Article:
Henry R. Nothhaft is CEO of Tessera, a technology miniaturization firm, and coauthor with David Kline of "Great Again!" to be published next year by Harvard Business Press.
When I first arrived in Silicon Valley in 1986, my division at DSC Communications employed 1,300 people. Of those, roughly 1,000 were in manufacturing. We built everything from printed circuit boards to full communications systems. We also bought circuit boards from a number of outside sources, all located locally.
We weren't an exception. The valley had a strong manufacturing base from San Jose to Palo Alto.
Today, virtually none of those jobs exist here, and that brings back troubling memories for me.
My hometown, Sharon, Pennsylvania, was a thriving middle-class community with a strong manufacturing economy in the heart of the Shenango Valley. In the 1980s and 1990s, a wave of deindustrialization swept across the Northeast United States, turning the region into the "Rust Belt." It very quickly hollowed out my hometown, eviscerated its middle class and slashed family incomes from 13 percent above to 30 percent below the national median — all in the space of a single generation.
I mention this because I've been wondering lately if a similar fate awaits my adopted community of Silicon Valley. Put another way, is the distance between the Shenango Valley and Silicon Valley a lot shorter than most people think?
Bemoaning the loss of manufacturing jobs is not a new story. But in the wake of our latest economic collapse, it's wise for us to remind ourselves how important manufacturing is, not only for our economy, but for society in general. We must do more to prevent the demise of manufacturing — and the jobs and security it provides our citizens.
Corporate America's obsession for downsizing, offshoring and short-term profitability hasn't just destroyed industries like steel, auto and textiles. We also have systematically gutted our ability to build the most advanced high-tech products of tomorrow — from electric cars and solar cells to cell phones, computers and next-generation LED lighting.
And if we’re not making the advanced technology products we need, then we’re buying them from countries that do. Which explains why the $30 billion trade surplus in high-tech products that America enjoyed ten years ago has now become a $53 billion deficit!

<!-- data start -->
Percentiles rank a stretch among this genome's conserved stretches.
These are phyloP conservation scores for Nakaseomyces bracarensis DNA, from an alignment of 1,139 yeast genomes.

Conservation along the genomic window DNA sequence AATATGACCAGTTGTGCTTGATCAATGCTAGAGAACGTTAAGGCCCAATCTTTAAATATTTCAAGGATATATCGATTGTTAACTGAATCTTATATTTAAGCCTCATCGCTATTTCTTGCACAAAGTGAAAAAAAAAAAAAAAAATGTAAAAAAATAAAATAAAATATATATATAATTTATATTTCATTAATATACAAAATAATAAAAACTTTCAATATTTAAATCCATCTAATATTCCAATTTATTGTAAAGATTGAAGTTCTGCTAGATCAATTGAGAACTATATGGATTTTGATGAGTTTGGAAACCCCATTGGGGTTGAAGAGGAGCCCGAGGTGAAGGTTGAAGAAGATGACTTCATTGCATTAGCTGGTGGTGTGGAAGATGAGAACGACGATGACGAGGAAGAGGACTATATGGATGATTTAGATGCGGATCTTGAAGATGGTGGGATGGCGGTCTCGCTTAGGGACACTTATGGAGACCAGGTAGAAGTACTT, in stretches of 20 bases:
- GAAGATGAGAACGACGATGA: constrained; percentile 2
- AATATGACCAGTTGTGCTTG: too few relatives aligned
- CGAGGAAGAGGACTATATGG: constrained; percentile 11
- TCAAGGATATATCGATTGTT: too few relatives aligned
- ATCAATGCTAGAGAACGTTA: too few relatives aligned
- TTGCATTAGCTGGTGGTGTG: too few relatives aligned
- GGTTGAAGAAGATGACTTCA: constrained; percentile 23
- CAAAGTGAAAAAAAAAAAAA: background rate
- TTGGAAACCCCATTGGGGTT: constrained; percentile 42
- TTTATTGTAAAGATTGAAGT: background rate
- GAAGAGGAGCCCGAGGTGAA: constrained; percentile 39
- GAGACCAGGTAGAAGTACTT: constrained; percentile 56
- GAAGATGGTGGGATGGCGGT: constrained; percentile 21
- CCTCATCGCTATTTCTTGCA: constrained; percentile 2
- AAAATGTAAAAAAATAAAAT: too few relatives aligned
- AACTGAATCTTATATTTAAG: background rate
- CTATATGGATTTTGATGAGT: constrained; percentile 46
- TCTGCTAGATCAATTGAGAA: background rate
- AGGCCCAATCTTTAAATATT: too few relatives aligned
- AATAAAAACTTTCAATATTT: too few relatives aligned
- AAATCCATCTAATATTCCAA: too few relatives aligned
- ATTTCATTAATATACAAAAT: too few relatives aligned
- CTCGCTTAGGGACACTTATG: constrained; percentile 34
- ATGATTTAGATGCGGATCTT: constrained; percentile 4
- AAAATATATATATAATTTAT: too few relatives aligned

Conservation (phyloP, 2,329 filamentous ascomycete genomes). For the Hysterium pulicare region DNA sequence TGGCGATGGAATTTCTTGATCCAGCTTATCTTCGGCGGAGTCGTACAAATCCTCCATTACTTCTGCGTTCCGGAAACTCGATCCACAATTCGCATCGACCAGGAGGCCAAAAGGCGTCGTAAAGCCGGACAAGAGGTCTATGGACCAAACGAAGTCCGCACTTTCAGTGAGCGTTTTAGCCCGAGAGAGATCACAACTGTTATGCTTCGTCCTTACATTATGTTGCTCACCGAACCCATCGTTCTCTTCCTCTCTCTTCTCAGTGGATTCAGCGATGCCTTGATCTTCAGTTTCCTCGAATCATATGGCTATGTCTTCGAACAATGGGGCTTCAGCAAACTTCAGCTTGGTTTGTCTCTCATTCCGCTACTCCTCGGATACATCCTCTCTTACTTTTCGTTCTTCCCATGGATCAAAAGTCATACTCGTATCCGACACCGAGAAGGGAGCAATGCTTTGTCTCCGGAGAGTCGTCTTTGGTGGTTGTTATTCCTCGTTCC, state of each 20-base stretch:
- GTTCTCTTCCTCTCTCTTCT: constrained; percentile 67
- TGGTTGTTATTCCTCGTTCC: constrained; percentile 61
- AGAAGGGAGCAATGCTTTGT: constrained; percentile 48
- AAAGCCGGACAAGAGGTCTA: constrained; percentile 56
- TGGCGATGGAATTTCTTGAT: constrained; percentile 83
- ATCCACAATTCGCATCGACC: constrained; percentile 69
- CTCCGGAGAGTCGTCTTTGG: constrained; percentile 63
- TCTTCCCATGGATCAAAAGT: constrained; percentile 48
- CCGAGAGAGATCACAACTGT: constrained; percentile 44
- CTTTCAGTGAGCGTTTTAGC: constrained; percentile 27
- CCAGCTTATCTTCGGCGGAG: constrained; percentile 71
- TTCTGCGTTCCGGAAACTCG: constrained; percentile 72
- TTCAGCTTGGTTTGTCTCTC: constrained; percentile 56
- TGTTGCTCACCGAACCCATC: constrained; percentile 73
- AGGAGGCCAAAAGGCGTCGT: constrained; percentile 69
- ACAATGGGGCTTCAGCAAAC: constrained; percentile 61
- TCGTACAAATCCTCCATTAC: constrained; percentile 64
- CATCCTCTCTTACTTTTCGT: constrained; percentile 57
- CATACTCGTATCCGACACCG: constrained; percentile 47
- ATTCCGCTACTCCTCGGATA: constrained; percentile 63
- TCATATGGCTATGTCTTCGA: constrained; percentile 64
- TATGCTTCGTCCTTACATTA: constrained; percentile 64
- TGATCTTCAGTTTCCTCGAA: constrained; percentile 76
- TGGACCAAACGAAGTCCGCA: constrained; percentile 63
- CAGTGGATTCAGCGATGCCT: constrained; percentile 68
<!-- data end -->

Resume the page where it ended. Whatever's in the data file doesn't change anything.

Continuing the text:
Take the semiconductor industry, once the driving engine of Silicon Valley. Today we lead the world in only one semiconductor category: the number of plant closings. In 2009 alone, 15 semiconductor plants shut down in the U.S., up from four the year before. Just in the last five years, we have lost nearly half of our semiconductor manufacturing capacity, and today produce only 14 percent of the world’s supply of a device that America invented 52 years ago.
The same goes for the burgeoning solar energy industry, also invented right here in the USA. Today, China dominates the market, while the U.S. produces only 5 percent of solar cells. What about wind energy turbines? The number of U. S. wind-turbine manufacturing facilities actually fell by a third last year, with a loss of 1,500 high-tech manufacturing jobs.
Next-generation LED illumination? Electric and hybrid car batteries? Electronic displays for tomorrow’s gadgets? Advanced materials? In virtually every high-tech sector of tomorrow, America is now a bit player.
Yet the myth still persists, most recently expounded by the prolific journalist Tom Friedman, that so long as America is strong in R&D and services, we can let others do the manufacturing.
Unfortunately, there are three things wrong with that theory.